Experts already believe that gay men face a higher risk of anal, lung, testicular and immune-system cancers, she said. For their part, lesbians are thought to possibly be at higher risk of breast cancer, perhaps because many of them don't give birth.
But firm statistics are hard to find. "I can't tell you if we have an increased rate of lung cancer, because no national cancer registries are collecting information about sexual orientation," Margolies said. "We're left hidden in that data, which is critical for us to have. We know that white women are more likely to be diagnosed with breast cancer and black women more likely to die from it. That's important to know, and we need to know similar things so we can get funding and set up programs that address our needs."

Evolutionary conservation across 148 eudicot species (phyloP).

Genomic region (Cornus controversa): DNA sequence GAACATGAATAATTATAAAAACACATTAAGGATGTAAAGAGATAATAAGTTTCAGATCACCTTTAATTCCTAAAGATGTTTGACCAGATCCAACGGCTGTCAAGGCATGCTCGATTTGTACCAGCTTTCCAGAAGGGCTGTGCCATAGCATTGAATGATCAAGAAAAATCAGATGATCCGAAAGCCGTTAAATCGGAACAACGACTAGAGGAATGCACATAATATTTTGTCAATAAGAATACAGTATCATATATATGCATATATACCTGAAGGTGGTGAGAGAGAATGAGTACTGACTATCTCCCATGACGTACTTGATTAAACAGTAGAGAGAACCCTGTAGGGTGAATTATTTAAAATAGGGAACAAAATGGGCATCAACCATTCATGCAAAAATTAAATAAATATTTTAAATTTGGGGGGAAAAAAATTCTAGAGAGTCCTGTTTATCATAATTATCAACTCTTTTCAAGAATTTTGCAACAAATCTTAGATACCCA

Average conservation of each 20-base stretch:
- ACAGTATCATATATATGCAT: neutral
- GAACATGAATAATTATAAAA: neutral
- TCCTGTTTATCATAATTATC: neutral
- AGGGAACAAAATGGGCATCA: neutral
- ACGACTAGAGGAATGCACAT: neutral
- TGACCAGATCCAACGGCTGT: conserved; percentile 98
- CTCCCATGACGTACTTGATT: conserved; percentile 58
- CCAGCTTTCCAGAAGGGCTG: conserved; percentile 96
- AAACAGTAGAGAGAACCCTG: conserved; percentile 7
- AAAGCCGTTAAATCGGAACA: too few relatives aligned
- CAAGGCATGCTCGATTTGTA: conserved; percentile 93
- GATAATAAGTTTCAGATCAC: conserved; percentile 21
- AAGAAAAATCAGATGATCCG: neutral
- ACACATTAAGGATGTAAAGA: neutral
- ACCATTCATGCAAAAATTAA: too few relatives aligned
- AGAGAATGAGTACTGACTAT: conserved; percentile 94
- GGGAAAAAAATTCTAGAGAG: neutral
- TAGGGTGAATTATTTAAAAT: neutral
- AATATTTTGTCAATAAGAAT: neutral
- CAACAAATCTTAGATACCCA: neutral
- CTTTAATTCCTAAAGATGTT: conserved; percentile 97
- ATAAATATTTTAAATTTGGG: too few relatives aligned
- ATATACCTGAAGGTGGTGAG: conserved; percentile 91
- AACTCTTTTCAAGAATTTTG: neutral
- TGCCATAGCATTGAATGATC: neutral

While things are changing, she added, another long-standing challenge for gays has been an unwelcoming atmosphere in many medical offices. "Until we can guarantee a safe, respectful and welcoming experience, we're not going to show up," she said.
There's more on gay, lesbian, bisexual and transgender health at the U.S. National Library of Medicine.
SOURCES: Liz Margolies, LCSW, executive director, National LGBT Cancer Network, New York City; Ulrike Boehmer, Ph.D., associate professor, community health sciences, Boston University School of Public Health; May 9, 2011, Cancer, online
All rights reserved